An intelligent and authoritative history of opium—a drug that has both healed and harmed since the beginning of civilization.
Poppy tears, opium, heroin, fentanyl: humankind has been in thrall to the “Milk of Paradise” for millennia. The latex of papaver somniferum is a bringer of sleep, of pleasurable lethargy, of relief from pain—and hugely addictive. A commodity without rival, it is renewable, easy to extract, transport, and refine, and subject to an insatiable global demand.
No other substance in the world is as simple to produce or as profitable. It is the basis of a gargantuan industry built upon a shady underworld, but ultimately it is an agricultural product that lives many lives before it reaches the branded blister packet, the intravenous drip, or the scorched and filthy spoon. Many of us will end our lives dependent on it.
In Milk of Paradise, acclaimed cultural historian Lucy Inglis takes readers on an epic journey from ancient Mesopotamia to modern America and Afghanistan, from Sanskrit to pop, from poppy tears to smack, from morphine to today’s synthetic opiates. It is a tale of addiction, trade, crime, sex, war, literature, medicine, and, above all, money. And, as this ambitious, wide-ranging, and compelling account vividly shows, the history of opium is our history and it speaks to us of who we are.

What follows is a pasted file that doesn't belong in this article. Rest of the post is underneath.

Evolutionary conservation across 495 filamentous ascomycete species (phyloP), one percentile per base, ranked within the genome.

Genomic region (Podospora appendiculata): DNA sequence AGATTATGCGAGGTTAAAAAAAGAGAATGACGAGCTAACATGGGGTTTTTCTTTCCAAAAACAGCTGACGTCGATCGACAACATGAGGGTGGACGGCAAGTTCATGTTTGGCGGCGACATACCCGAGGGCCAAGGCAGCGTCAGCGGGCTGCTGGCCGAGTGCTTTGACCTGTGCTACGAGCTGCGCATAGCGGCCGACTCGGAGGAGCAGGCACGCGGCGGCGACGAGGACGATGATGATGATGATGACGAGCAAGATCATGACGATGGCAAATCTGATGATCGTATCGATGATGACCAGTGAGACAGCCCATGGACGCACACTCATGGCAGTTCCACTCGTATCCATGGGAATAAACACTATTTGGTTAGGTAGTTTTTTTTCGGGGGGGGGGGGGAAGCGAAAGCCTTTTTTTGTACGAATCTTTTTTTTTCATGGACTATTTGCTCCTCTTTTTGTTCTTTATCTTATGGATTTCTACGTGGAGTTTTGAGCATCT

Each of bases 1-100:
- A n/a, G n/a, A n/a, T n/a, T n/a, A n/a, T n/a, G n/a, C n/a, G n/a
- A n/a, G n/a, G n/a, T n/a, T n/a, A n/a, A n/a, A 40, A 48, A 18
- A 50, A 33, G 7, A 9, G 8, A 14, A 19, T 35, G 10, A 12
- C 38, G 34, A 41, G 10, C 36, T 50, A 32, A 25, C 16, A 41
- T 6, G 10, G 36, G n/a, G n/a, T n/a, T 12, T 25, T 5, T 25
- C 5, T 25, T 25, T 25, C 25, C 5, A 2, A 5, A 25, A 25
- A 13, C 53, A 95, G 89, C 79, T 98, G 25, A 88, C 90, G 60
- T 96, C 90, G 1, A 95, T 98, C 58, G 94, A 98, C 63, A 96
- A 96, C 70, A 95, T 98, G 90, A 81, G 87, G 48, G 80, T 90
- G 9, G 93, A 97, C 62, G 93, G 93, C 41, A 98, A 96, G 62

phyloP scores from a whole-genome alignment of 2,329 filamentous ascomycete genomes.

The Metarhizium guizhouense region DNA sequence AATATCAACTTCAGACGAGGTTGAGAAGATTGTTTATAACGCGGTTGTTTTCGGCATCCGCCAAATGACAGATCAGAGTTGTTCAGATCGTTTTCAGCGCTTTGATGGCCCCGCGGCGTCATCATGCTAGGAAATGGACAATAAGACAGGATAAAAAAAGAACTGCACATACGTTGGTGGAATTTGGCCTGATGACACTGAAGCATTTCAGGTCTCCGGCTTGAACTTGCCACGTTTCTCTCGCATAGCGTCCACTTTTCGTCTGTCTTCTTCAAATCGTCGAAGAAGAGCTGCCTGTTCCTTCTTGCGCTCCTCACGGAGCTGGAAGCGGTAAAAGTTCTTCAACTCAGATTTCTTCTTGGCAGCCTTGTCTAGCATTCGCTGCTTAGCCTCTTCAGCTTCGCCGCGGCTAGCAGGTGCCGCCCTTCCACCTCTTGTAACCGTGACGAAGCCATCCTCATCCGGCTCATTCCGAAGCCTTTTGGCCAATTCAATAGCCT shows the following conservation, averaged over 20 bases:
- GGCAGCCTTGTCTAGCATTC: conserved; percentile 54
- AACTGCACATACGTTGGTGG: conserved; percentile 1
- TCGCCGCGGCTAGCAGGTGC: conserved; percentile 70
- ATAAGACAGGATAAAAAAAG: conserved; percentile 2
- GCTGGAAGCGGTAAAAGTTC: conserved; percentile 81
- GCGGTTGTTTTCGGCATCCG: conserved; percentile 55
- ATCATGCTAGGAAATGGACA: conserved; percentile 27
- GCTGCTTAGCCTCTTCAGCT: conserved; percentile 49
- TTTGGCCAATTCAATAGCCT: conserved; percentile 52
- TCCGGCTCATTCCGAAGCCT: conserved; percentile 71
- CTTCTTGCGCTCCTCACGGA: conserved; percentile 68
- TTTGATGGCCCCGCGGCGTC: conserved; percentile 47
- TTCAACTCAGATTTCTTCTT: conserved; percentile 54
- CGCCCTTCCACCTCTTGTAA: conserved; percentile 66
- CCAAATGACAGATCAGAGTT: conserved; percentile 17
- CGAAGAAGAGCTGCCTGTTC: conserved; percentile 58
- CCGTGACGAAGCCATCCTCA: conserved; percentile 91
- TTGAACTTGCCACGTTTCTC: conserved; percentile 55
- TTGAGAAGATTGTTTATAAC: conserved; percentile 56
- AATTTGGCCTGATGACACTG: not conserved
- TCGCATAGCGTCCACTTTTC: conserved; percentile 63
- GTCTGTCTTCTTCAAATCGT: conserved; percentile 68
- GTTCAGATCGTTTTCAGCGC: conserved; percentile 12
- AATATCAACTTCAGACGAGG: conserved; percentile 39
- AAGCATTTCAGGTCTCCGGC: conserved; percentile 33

In this wide-ranging and at times vivid narrative, historian Inglis (Georgian London) charts several millennia of opium's history, from the drug's discovery up through the current opioid crisis. Writing in a formal but enjoyable style, Inglis recounts that the opium poppy first appears in the historical record about 5,000 years ago. It spread throughout the ancient world (Aristotle was a fan) as a sleep aid and analgesic before establishing itself in the West as a pain reliever specifically for surgery during the Renaissance. The book rushes through the drug's early history, but gains coherence and argumentative strength when British history the author's area of expertise intersects with opium's. As Inglis explains, China's famous trade routes would become critical for opium's movement; Chinese authorities determined that it was harming the population, but the two Opium Wars didn't stop Britain from illegally importing opium poppy and violently defending the drug trade through the 1800s. Westerners were self-medicating with opium-based home remedies starting in the 1700s; use only increased with the inventions of morphine and the hypodermic needle, followed by patented medicines in the 1900s, fomenting contemporary addictions that begin with prescription painkillers. The U.S.'s prohibition on opium in the 1920s led to the cartel-run black market that still supplies America's nonprescription opiates. This examination is a must-read for anyone interested in the roots of the opioid crisis. Illus.